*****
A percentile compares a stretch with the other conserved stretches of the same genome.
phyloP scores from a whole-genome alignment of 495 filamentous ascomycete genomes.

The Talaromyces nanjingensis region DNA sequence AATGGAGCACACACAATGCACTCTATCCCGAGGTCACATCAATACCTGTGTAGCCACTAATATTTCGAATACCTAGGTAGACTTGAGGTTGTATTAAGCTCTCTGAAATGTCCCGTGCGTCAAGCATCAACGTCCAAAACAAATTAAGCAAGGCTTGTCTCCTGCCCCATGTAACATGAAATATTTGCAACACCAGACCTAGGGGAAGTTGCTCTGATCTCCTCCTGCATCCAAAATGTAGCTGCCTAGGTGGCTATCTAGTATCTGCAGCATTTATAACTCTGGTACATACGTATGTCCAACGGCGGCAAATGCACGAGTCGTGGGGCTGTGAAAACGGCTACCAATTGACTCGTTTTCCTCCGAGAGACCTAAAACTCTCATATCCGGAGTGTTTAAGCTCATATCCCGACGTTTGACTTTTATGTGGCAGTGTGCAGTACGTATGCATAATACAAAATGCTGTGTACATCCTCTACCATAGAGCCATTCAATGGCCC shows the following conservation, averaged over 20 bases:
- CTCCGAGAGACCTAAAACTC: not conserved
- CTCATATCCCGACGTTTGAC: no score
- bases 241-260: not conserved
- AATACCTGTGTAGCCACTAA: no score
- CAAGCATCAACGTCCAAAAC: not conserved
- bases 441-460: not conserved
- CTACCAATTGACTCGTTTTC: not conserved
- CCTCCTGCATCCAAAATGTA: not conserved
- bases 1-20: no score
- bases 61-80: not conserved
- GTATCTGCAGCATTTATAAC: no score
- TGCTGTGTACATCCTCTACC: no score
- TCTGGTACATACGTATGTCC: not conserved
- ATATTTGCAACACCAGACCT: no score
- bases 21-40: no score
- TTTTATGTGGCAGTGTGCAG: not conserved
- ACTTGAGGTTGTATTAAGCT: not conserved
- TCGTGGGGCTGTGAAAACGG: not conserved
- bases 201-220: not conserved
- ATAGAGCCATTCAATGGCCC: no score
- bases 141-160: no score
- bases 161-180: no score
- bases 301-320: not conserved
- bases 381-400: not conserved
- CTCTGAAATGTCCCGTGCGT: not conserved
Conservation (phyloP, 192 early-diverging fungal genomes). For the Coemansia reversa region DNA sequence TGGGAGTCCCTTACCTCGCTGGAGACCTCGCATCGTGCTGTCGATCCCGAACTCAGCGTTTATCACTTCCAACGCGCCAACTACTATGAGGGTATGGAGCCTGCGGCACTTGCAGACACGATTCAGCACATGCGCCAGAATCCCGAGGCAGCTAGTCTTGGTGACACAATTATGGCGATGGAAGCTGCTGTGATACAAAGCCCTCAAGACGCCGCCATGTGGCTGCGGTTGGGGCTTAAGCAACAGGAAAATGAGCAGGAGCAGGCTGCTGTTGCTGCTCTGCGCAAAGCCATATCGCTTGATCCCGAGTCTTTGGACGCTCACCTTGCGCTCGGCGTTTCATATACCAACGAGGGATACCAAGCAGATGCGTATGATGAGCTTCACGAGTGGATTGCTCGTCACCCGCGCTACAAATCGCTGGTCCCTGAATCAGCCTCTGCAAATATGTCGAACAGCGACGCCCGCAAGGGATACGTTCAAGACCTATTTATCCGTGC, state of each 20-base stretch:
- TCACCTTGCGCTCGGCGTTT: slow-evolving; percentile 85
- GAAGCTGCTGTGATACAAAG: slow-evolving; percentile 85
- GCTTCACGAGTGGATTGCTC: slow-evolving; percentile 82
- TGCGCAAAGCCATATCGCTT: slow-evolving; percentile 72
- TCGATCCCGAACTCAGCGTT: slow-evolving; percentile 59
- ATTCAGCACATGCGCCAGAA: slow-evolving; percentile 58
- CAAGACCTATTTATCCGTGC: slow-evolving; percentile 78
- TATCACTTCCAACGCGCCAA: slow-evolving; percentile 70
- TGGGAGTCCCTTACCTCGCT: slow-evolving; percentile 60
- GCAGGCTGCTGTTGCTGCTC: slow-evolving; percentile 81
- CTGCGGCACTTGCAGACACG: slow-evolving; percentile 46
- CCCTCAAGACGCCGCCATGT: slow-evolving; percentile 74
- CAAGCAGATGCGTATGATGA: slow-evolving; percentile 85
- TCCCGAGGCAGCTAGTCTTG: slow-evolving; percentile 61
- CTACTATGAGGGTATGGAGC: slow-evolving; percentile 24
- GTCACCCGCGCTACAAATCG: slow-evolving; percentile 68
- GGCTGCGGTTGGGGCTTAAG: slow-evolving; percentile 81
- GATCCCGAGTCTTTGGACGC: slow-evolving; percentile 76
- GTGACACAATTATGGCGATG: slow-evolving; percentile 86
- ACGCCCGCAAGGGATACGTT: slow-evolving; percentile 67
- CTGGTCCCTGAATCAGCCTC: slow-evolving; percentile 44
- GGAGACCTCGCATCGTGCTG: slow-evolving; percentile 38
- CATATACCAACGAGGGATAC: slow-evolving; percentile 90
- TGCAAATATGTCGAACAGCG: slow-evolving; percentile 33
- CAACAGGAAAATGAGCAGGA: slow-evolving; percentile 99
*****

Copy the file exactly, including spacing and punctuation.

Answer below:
A percentile compares a stretch with the other conserved stretches of the same genome.
phyloP scores from a whole-genome alignment of 495 filamentous ascomycete genomes.

The Talaromyces nanjingensis region DNA sequence AATGGAGCACACACAATGCACTCTATCCCGAGGTCACATCAATACCTGTGTAGCCACTAATATTTCGAATACCTAGGTAGACTTGAGGTTGTATTAAGCTCTCTGAAATGTCCCGTGCGTCAAGCATCAACGTCCAAAACAAATTAAGCAAGGCTTGTCTCCTGCCCCATGTAACATGAAATATTTGCAACACCAGACCTAGGGGAAGTTGCTCTGATCTCCTCCTGCATCCAAAATGTAGCTGCCTAGGTGGCTATCTAGTATCTGCAGCATTTATAACTCTGGTACATACGTATGTCCAACGGCGGCAAATGCACGAGTCGTGGGGCTGTGAAAACGGCTACCAATTGACTCGTTTTCCTCCGAGAGACCTAAAACTCTCATATCCGGAGTGTTTAAGCTCATATCCCGACGTTTGACTTTTATGTGGCAGTGTGCAGTACGTATGCATAATACAAAATGCTGTGTACATCCTCTACCATAGAGCCATTCAATGGCCC shows the following conservation, averaged over 20 bases:
- CTCCGAGAGACCTAAAACTC: not conserved
- CTCATATCCCGACGTTTGAC: no score
- bases 241-260: not conserved
- AATACCTGTGTAGCCACTAA: no score
- CAAGCATCAACGTCCAAAAC: not conserved
- bases 441-460: not conserved
- CTACCAATTGACTCGTTTTC: not conserved
- CCTCCTGCATCCAAAATGTA: not conserved
- bases 1-20: no score
- bases 61-80: not conserved
- GTATCTGCAGCATTTATAAC: no score
- TGCTGTGTACATCCTCTACC: no score
- TCTGGTACATACGTATGTCC: not conserved
- ATATTTGCAACACCAGACCT: no score
- bases 21-40: no score
- TTTTATGTGGCAGTGTGCAG: not conserved
- ACTTGAGGTTGTATTAAGCT: not conserved
- TCGTGGGGCTGTGAAAACGG: not conserved
- bases 201-220: not conserved
- ATAGAGCCATTCAATGGCCC: no score
- bases 141-160: no score
- bases 161-180: no score
- bases 301-320: not conserved
- bases 381-400: not conserved
- CTCTGAAATGTCCCGTGCGT: not conserved
Conservation (phyloP, 192 early-diverging fungal genomes). For the Coemansia reversa region DNA sequence TGGGAGTCCCTTACCTCGCTGGAGACCTCGCATCGTGCTGTCGATCCCGAACTCAGCGTTTATCACTTCCAACGCGCCAACTACTATGAGGGTATGGAGCCTGCGGCACTTGCAGACACGATTCAGCACATGCGCCAGAATCCCGAGGCAGCTAGTCTTGGTGACACAATTATGGCGATGGAAGCTGCTGTGATACAAAGCCCTCAAGACGCCGCCATGTGGCTGCGGTTGGGGCTTAAGCAACAGGAAAATGAGCAGGAGCAGGCTGCTGTTGCTGCTCTGCGCAAAGCCATATCGCTTGATCCCGAGTCTTTGGACGCTCACCTTGCGCTCGGCGTTTCATATACCAACGAGGGATACCAAGCAGATGCGTATGATGAGCTTCACGAGTGGATTGCTCGTCACCCGCGCTACAAATCGCTGGTCCCTGAATCAGCCTCTGCAAATATGTCGAACAGCGACGCCCGCAAGGGATACGTTCAAGACCTATTTATCCGTGC, state of each 20-base stretch:
- TCACCTTGCGCTCGGCGTTT: slow-evolving; percentile 85
- GAAGCTGCTGTGATACAAAG: slow-evolving; percentile 85
- GCTTCACGAGTGGATTGCTC: slow-evolving; percentile 82
- TGCGCAAAGCCATATCGCTT: slow-evolving; percentile 72
- TCGATCCCGAACTCAGCGTT: slow-evolving; percentile 59
- ATTCAGCACATGCGCCAGAA: slow-evolving; percentile 58
- CAAGACCTATTTATCCGTGC: slow-evolving; percentile 78
- TATCACTTCCAACGCGCCAA: slow-evolving; percentile 70
- TGGGAGTCCCTTACCTCGCT: slow-evolving; percentile 60
- GCAGGCTGCTGTTGCTGCTC: slow-evolving; percentile 81
- CTGCGGCACTTGCAGACACG: slow-evolving; percentile 46
- CCCTCAAGACGCCGCCATGT: slow-evolving; percentile 74
- CAAGCAGATGCGTATGATGA: slow-evolving; percentile 85
- TCCCGAGGCAGCTAGTCTTG: slow-evolving; percentile 61
- CTACTATGAGGGTATGGAGC: slow-evolving; percentile 24
- GTCACCCGCGCTACAAATCG: slow-evolving; percentile 68
- GGCTGCGGTTGGGGCTTAAG: slow-evolving; percentile 81
- GATCCCGAGTCTTTGGACGC: slow-evolving; percentile 76
- GTGACACAATTATGGCGATG: slow-evolving; percentile 86
- ACGCCCGCAAGGGATACGTT: slow-evolving; percentile 67
- CTGGTCCCTGAATCAGCCTC: slow-evolving; percentile 44
- GGAGACCTCGCATCGTGCTG: slow-evolving; percentile 38
- CATATACCAACGAGGGATAC: slow-evolving; percentile 90
- TGCAAATATGTCGAACAGCG: slow-evolving; percentile 33
- CAACAGGAAAATGAGCAGGA: slow-evolving; percentile 99